DES MOINES, Iowa -- The federal government released its final crop report for 2012 on Friday, detailing heavy losses caused by the worst drought the U.S. has experienced since the 1950s.
Much of the attention focused on corn, which is widely used as an ingredient in many foods and as feed for livestock. Farmers produced less than three-fourths of the corn the U.S. Department of Agriculture anticipated when planting was done in the spring. The year-end report shows a harvest of 10.78 billion bushels, 27 percent less than the agency's initial estimate of 14.8 billion bushels.
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The harvest, however, was still one of the largest in U.S. history. Farmers say better crop technology that improved the ability of corn to withstand drought saved them from more devastating losses, and production was helped by the large number of acres planted this year.
The USDA closed the year by saying farmers planted 97.2 million acres of corn, the most since 1937. Farmers have been planting more corn as demand has risen with ethanol production. Just a decade ago, fewer than 80 million acres were planted in corn.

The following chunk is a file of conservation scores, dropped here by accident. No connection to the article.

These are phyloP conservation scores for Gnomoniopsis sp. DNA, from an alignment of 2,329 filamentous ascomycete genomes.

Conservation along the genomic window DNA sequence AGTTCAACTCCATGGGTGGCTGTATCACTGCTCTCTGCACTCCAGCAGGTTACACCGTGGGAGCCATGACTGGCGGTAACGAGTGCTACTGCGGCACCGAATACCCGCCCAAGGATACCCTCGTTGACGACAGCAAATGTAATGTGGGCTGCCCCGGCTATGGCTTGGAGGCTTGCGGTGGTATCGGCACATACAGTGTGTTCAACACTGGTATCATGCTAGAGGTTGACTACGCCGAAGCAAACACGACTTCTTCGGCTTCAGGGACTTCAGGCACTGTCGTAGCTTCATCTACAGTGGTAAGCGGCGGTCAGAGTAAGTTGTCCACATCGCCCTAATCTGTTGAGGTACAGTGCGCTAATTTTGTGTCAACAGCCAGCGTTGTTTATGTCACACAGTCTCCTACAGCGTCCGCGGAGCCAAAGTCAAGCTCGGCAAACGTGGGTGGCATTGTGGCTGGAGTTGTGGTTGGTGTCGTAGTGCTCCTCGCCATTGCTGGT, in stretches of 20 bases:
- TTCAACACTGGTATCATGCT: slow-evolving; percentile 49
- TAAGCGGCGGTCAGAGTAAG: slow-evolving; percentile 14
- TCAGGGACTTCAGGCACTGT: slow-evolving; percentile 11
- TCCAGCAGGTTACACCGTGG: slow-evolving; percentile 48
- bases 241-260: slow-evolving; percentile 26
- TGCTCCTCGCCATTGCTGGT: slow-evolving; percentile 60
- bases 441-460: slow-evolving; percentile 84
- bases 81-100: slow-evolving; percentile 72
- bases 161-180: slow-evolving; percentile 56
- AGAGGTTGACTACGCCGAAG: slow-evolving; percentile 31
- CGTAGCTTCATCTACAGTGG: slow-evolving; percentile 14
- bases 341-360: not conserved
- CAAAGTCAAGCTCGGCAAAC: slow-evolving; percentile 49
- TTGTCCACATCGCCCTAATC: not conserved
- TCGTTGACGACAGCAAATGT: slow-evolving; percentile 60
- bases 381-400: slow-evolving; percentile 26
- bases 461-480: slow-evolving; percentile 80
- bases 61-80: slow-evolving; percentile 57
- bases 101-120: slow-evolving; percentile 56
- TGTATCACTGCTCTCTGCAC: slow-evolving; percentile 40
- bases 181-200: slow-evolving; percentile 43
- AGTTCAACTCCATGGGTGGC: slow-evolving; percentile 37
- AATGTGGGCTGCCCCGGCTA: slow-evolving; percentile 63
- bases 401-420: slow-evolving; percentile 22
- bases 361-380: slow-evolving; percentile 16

While the drought eventually spread to cover two-thirds of the nation, its impact varied widely from one region of the corn belt to another. Some Iowa farmers saw decent results, while those in parts of Illinois and Indiana could only watch as plants withered and died after months of drought.
"I've yet to run into anyone around me that wasn't ready for 2013 to come," said Earl Williams, 62, a former Illinois Soybean Association president who farms 1,000 acres near Rockford.
Helped by crop insurance, he managed to break even last year despite getting 7 or 8 bushels less per acre than he usually does. His cornfields took an even bigger hit, producing 50 to 60 bushels short of the 150 to 160 bushels he'd typically reap.
The USDA had predicted a record average yield of 166 bushels per acre of corn when warm weather got farmers in the fields early. But the government began scaling back estimates as the drought spread across two-thirds of the nation.
Farmers may have reason to be nervous about prospects this spring when they hit the fields to plant again. The U.S. Drought Monitor's weekly updates have shown few signs the drought is relenting. Sixty percent of the continental U.S. is still in some form of drought, and climatologists say it would take an absurd amount of snow for conditions to change much during the winter. The best hope, they say, is for heavy spring rains.